Some dismayed at Obama indecision on human rights
By MATTHEW LEE
Associated Press Writer
WASHINGTON -- The Obama administration is refusing to participate in
United Nations reviews of the human rights records of several major
countries, angering activists and others who fear the president may be
backing down on campaign pledges to make the issue a priority.
U.S. diplomats in Geneva have remained silent in discussions now ongoing
at the U.N. Human Rights Council, which is reviewing the records of 16
nations, including Cuba, Saudi Arabia and Russia. Those four countries
have repeatedly been cited in the past by U.S. presidential
administrations for human rights abuses.
Secretary of State Hillary Rodham Clinton is preparing for a major trip
this weekend that will stop in two Asian nations - China and Indonesia -
that also have checkered pasts on human rights issues and are part of
the U.N. review.
The State Department said Tuesday that U.S. officials are sitting in on
the Geneva meetings and taking notes but made clear that they were not
participating in the discussions that began last week with a review of
Russia's record and continued this week with China.
Political leaders and activists say they are troubled that the Obama
administration is not participating in the U.N. human rights review.
"I was shocked and disappointed to learn that for the last week, the
U.S. delegation has been silent," said Rep. Frank Wolf, R-Va., one of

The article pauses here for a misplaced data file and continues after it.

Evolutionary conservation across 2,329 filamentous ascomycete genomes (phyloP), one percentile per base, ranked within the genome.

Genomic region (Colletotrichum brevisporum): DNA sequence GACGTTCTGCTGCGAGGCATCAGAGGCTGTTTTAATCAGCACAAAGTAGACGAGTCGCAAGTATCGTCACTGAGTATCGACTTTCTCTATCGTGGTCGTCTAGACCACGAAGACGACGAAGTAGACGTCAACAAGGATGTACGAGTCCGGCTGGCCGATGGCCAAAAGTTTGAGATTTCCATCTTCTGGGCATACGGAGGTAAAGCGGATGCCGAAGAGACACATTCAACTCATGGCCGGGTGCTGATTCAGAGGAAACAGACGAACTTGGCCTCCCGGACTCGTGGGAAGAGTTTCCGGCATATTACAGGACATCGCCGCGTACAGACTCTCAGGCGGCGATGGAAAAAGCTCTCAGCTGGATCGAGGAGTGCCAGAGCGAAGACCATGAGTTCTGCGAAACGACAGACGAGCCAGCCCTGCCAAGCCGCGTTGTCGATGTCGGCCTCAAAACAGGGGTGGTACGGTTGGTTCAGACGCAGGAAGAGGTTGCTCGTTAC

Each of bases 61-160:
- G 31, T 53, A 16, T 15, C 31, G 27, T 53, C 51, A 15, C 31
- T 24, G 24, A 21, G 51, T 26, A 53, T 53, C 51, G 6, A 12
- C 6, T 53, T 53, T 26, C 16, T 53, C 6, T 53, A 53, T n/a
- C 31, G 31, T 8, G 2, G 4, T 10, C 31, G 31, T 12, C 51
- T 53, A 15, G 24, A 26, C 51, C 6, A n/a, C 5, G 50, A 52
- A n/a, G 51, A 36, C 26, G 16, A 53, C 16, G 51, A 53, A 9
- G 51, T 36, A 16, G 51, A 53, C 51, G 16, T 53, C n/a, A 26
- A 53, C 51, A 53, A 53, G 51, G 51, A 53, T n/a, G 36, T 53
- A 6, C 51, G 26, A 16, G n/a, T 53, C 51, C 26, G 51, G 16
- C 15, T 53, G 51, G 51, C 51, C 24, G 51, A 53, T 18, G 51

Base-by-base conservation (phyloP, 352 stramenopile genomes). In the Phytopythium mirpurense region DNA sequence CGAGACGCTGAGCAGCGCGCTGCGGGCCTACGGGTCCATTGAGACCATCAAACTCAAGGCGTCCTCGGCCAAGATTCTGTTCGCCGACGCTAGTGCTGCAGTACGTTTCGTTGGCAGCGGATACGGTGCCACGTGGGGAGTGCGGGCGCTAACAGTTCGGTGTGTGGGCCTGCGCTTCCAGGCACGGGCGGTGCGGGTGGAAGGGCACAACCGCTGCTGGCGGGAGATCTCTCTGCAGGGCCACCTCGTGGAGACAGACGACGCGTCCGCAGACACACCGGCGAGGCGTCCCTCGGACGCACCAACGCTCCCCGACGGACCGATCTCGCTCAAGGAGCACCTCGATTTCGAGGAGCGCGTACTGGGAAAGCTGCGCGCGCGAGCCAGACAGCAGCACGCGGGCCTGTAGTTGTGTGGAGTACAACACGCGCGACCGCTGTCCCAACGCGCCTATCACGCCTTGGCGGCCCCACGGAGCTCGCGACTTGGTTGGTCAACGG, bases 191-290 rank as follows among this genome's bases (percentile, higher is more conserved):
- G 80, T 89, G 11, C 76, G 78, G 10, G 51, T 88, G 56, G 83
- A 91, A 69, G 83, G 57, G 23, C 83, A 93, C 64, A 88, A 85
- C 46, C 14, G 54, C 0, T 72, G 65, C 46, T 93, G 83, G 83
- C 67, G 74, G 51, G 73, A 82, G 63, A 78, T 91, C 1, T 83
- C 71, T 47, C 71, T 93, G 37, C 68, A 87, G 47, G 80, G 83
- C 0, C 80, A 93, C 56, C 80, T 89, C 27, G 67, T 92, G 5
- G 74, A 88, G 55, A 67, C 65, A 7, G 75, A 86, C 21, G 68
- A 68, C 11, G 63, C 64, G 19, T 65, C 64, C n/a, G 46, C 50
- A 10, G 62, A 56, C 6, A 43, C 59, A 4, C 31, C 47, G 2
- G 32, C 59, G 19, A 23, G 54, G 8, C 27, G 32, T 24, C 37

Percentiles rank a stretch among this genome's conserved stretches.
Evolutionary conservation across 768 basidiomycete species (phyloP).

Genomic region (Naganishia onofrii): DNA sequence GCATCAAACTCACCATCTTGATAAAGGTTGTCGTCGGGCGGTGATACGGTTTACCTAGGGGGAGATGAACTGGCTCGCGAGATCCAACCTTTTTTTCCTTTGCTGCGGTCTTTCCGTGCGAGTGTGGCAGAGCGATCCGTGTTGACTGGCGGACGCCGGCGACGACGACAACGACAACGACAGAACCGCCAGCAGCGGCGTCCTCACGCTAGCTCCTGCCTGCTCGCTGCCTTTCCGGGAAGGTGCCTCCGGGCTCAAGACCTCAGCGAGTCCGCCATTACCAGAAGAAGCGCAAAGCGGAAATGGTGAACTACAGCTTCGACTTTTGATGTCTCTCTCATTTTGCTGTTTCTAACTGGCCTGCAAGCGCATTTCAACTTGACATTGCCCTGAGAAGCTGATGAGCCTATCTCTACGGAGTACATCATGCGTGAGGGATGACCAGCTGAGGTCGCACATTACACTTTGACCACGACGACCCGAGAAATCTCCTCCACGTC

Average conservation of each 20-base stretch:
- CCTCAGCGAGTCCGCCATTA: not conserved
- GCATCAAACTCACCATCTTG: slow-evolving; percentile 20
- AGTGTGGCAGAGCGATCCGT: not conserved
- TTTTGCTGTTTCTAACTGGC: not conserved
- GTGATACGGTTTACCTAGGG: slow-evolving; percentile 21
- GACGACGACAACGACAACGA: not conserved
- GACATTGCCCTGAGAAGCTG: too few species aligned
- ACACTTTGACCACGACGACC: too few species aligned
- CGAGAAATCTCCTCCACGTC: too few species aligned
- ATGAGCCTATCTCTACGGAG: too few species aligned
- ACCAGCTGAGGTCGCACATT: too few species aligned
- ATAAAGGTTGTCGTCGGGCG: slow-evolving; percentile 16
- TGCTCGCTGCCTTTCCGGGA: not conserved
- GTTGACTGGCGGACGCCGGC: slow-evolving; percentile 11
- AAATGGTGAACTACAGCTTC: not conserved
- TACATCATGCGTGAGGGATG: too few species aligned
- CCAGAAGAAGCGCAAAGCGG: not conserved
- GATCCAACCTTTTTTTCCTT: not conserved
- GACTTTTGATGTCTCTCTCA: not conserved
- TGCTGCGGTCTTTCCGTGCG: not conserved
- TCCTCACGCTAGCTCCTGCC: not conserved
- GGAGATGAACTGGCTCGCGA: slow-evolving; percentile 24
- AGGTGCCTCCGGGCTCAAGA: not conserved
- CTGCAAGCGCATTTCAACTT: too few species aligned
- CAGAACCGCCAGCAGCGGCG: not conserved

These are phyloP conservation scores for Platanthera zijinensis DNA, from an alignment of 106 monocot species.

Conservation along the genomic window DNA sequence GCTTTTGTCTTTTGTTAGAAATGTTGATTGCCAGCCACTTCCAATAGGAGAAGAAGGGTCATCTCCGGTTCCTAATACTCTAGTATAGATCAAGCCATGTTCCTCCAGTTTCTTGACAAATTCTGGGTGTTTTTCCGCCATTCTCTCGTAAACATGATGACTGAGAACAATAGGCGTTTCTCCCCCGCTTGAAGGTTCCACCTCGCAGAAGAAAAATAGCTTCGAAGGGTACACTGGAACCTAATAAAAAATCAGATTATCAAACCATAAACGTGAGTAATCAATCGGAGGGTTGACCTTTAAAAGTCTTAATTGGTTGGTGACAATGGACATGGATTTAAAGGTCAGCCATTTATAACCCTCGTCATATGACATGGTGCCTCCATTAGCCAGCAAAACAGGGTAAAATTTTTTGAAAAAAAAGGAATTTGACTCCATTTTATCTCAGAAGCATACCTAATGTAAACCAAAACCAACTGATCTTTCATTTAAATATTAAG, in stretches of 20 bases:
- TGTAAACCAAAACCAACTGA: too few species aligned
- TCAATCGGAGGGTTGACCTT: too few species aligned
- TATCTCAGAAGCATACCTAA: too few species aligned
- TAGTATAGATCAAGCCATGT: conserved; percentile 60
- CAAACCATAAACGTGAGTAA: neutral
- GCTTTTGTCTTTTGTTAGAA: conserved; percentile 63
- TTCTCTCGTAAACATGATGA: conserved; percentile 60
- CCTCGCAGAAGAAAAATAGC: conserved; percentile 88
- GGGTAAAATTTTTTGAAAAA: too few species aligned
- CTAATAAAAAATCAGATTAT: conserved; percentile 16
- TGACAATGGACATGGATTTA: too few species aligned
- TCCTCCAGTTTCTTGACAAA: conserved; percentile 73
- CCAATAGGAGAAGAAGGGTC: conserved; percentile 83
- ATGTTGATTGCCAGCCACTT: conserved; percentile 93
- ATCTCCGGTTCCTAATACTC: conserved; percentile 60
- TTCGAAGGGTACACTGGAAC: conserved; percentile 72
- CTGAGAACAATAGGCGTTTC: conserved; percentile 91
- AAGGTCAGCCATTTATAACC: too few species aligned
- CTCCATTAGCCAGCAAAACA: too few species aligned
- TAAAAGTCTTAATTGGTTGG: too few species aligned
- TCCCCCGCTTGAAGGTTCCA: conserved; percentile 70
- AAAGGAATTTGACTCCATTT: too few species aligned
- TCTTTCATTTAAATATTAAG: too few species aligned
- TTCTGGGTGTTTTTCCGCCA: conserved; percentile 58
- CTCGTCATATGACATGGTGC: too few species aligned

Capitol Hill's leading human rights advocates. "How can America be
saying nothing about four of the worst offenders of human rights and
religious freedom in the world?"
"This administration made a pledge to place human rights at the top of
its agenda," Wolf said, adding that he would write to Clinton to urge
her to take a strong stand on matter, particularly when she visits
Beijing next week. "The administration is off to the wrong start on
making human rights a priority."
State Department spokesman Robert Wood stressed that human rights
remains a top priority, but he noted that the administration is still
considering how to deal with the council, which was shunned by the U.S.
when President George W. Bush was in office. Bush officials said the
council coddled alleged rights abusers like Sudan while focusing on
criticism of Israel.
"We've been very concerned about the operation of the Human Rights
Council, and we want to take a look and see how we may engage with the
Human Rights Council," Wood told reporters. "But this is all part of the
review, and as soon as we have completed that review we will certainly
make clear what our policies are."
"Certainly, I can understand many people want to see us enunciate our
policies very early on," he added. "But it does take time."
Wolf and others pointed out that President Barack Obama and his foreign
policy team were aware of the meetings even before they took office last
Such indecision even in the administration's early days is troubling,
"We are deeply dismayed," said Sophie Richardson of Human Rights Watch.
She added that American silence, "particularly after all the Obama
rhetoric in support of human rights, sends all the wrong messages."
Richardson's group, other advocacy organizations and Wolf are all
appealing to Clinton to take a strong stand on human rights on her Asia
"On this trip, human rights is going to be an important issue," Wood
said. "The secretary will raise the issue when appropriate, where she
thinks she can have the most effect. You can count on that."
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